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1 Samuel 20:11 [study!]

American Standard Version (ASV 1901) [2]
— And Jonathan said unto David, Come, and let us go out into the field. And they went out both of them into the field.
King James Version (KJV 1769)
— And Jonathan said unto David, Come, and let us go out into the field. And they went out both of them into the field.
New American Standard Bible (NASB ©1995)
— Jonathan said to David, “Come, and let us go out into the field.” So both of them went out to the field.
Webster's Revision of the KJB (WEB 1833)
— And Jonathan said to David, Come, and let us go out into the field. And they went out both of them into the field.
Darby's Translation (DBY 1890)
— And Jonathan said to David, Come and let us go out into the field. And they went out both of them into the field.
Rotherham's Emphasized Bible (EBR 1902)
— And Jonathan said unto David, Come! and let us go out into the field. And they two went out into the field.
Young's Literal Translation (YLT 1898)
— And Jonathan saith unto David, 'Come, and we go out into the field;' and they go out both of them into the field.
Douay-Rheims Challoner Revision (DR 1750)
— And Jonathan said to David: Come, and let us go out into the field. And when they were both of them gone out into the field,
Original King James Bible (AV 1611) [2]
— And Ionathan said vnto Dauid, Come, and let vs goe out into the field. And they went out both of them into the field.
Brenton Greek Septuagint (LXX, Restored Names)
— And Jonathan said to David, Go, and abide in the field. And they went out both into the field.
Full Hebrew Names / Holy Name KJV (2008) [2] [3]
— And Yehonathan said unto Dawid, Come, and let us go out into the field. And they went out both of them into the field.

Strong's Numbers & Hebrew NamesHebrew Old TestamentColor-Code/Key Word Studies
And Yhnn יְהוֹנָתָן 3083
{3083} Prime
יְהוֹנָתָן
Y@hownathan
{yeh-ho-naw-thawn'}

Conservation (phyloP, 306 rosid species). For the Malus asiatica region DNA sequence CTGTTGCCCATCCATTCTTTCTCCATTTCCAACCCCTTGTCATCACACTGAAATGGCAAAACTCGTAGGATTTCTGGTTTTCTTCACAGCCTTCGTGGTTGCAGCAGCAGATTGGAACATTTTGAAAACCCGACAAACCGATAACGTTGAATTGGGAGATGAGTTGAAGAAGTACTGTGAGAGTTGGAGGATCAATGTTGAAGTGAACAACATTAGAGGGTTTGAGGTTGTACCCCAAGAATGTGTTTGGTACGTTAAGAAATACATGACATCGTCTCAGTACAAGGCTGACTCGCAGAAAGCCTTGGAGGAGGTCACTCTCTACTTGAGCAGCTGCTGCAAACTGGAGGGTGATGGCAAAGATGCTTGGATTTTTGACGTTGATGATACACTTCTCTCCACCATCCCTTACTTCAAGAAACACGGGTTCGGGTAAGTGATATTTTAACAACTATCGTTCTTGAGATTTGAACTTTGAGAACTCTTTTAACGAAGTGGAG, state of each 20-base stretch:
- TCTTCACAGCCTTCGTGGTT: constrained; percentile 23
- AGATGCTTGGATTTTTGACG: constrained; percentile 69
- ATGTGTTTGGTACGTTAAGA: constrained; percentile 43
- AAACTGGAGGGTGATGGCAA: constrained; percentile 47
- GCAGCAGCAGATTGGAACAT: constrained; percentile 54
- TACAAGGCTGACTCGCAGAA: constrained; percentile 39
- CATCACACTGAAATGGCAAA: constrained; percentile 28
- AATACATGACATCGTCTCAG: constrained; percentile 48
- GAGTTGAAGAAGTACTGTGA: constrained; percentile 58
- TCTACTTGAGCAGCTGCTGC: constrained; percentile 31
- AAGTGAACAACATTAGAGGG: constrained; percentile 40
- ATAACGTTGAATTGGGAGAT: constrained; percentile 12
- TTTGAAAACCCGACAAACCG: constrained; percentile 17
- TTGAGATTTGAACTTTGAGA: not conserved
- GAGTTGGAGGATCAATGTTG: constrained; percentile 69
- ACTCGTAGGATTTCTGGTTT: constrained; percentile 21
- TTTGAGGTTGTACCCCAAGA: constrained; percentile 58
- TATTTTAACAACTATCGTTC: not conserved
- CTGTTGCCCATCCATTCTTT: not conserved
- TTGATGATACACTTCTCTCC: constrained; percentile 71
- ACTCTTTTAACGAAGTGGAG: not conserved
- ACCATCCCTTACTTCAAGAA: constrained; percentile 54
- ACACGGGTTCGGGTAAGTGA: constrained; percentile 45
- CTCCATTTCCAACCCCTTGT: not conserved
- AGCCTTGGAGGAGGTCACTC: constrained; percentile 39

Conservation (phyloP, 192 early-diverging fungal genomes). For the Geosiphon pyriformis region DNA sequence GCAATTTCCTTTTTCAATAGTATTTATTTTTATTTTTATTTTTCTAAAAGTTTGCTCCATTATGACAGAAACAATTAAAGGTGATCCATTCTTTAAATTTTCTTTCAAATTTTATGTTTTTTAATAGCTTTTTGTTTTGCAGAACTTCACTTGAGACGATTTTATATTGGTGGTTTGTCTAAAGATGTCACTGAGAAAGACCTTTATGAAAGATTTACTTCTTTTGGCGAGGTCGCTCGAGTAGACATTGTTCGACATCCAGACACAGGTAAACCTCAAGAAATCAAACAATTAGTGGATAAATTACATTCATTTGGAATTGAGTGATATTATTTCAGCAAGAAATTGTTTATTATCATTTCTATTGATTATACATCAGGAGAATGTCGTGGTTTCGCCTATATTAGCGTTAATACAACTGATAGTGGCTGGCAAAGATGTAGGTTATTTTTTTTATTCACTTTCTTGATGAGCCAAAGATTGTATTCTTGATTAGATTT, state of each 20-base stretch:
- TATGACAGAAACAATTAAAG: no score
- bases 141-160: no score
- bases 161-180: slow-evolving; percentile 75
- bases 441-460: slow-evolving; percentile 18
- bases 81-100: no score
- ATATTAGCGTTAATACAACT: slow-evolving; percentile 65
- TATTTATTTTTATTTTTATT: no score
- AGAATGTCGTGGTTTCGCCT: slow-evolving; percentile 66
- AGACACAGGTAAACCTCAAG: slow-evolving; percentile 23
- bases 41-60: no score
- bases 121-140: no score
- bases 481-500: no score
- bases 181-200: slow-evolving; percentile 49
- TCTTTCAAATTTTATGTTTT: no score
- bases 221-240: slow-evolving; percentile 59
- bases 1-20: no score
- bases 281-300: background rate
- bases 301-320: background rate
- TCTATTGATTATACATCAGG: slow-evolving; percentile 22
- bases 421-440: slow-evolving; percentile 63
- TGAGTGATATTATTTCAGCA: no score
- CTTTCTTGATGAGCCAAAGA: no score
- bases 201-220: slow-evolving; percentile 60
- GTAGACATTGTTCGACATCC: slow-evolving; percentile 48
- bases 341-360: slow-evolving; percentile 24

From H3068 and H5414; Jehovah-given; Jehonathan, the name of four Israelites.
said 559
{0559} Prime
אָמַר
'amar
{aw-mar'}
A primitive root; to say (used with great latitude).
z8799
<8799> Grammar
Stem - Qal (See H8851)
Mood - Imperfect (See H8811)
Count - 19885
unto x413
(0413) Complement
אֵל
'el
{ale}
(Used only in the shortened constructive form (the second form)); a primitive particle, properly denoting motion towards, but occasionally used of a quiescent position, that is, near, with or among; often in general, to.
Dwi דָּוִד, 1732
{1732} Prime
דָּוִד
David
{daw-veed'}
From the same as H1730; loving; David, the youngest son of Jesse.
Come, y3212
[3212] Standard
יָלַך
yalak
{yaw-lak'}
A primitive root (compare H1980); to walk (literally or figuratively); causatively to carry (in various senses).
z8798
<8798> Grammar
Stem - Qal (See H8851)
Mood - Imperative (See H8810)
Count - 2847
x1980
(1980) Complement
הָלַךְ
halak
{haw-lak'}
Akin to H3212; a primitive root; to walk (in a great variety of applications, literally and figuratively).
and let us go out 3318
{3318} Prime
יָצָא
yatsa'
{yaw-tsaw'}
A primitive root; to go (causatively bring) out, in a great variety of applications, literally and figuratively, direct and proximate.
z8799
<8799> Grammar
Stem - Qal (See H8851)
Mood - Imperfect (See H8811)
Count - 19885
into the field. 7704
{7704} Prime
שָׂדֶה
sadeh
{saw-deh'}
From an unused root meaning to spread out; a field (as flat).
And they went out 3318
{3318} Prime
יָצָא
yatsa'
{yaw-tsaw'}
A primitive root; to go (causatively bring) out, in a great variety of applications, literally and figuratively, direct and proximate.
z8799
<8799> Grammar
Stem - Qal (See H8851)
Mood - Imperfect (See H8811)
Count - 19885
both 8147
{8147} Prime
שְׁתַּיִם
sh@nayim
{shen-ah'-yim}
(The first form being dual of H8145; the second form being feminine); two; also (as ordinal) twofold.
of them into the field. 7704
{7704} Prime
שָׂדֶה
sadeh
{saw-deh'}
From an unused root meaning to spread out; a field (as flat).
Jamieson-Fausset-Brown Commentary

1 Samuel 20:11

_ _ 1 Samuel 20:11-23. Their covenant renewed by oath.

_ _ Jonathan said to David, Come, let us go into the field — The private dialogue, which is here detailed at full length, presents a most beautiful exhibition of these two amiable and noble-minded friends. Jonathan was led, in the circumstances, to be the chief speaker. The strength of his attachment, his pure disinterestedness, his warm piety, his invocation to God (consisting of a prayer and a solemn oath combined), the calm and full expression he gave of his conviction that his own family were, by the divine will, to be disinherited, and David elevated to the possession of the throne, the covenant entered into with David on behalf of his descendants, and the imprecation (1 Samuel 20:16) denounced on any of them who should violate his part of the conditions, the reiteration of this covenant on both sides (1 Samuel 20:17) to make it indissoluble — all this indicates such a power of mutual affection, such magnetic attractiveness in the character of David, such susceptibility and elevation of feeling in the heart of Jonathan, that this interview for dramatic interest and moral beauty stands unrivalled in the records of human friendship.

Matthew Henry's Commentary

See commentary on 1 Samuel 20:9-23.

John Wesley's Explanatory Notes

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Geneva Bible Translation Notes

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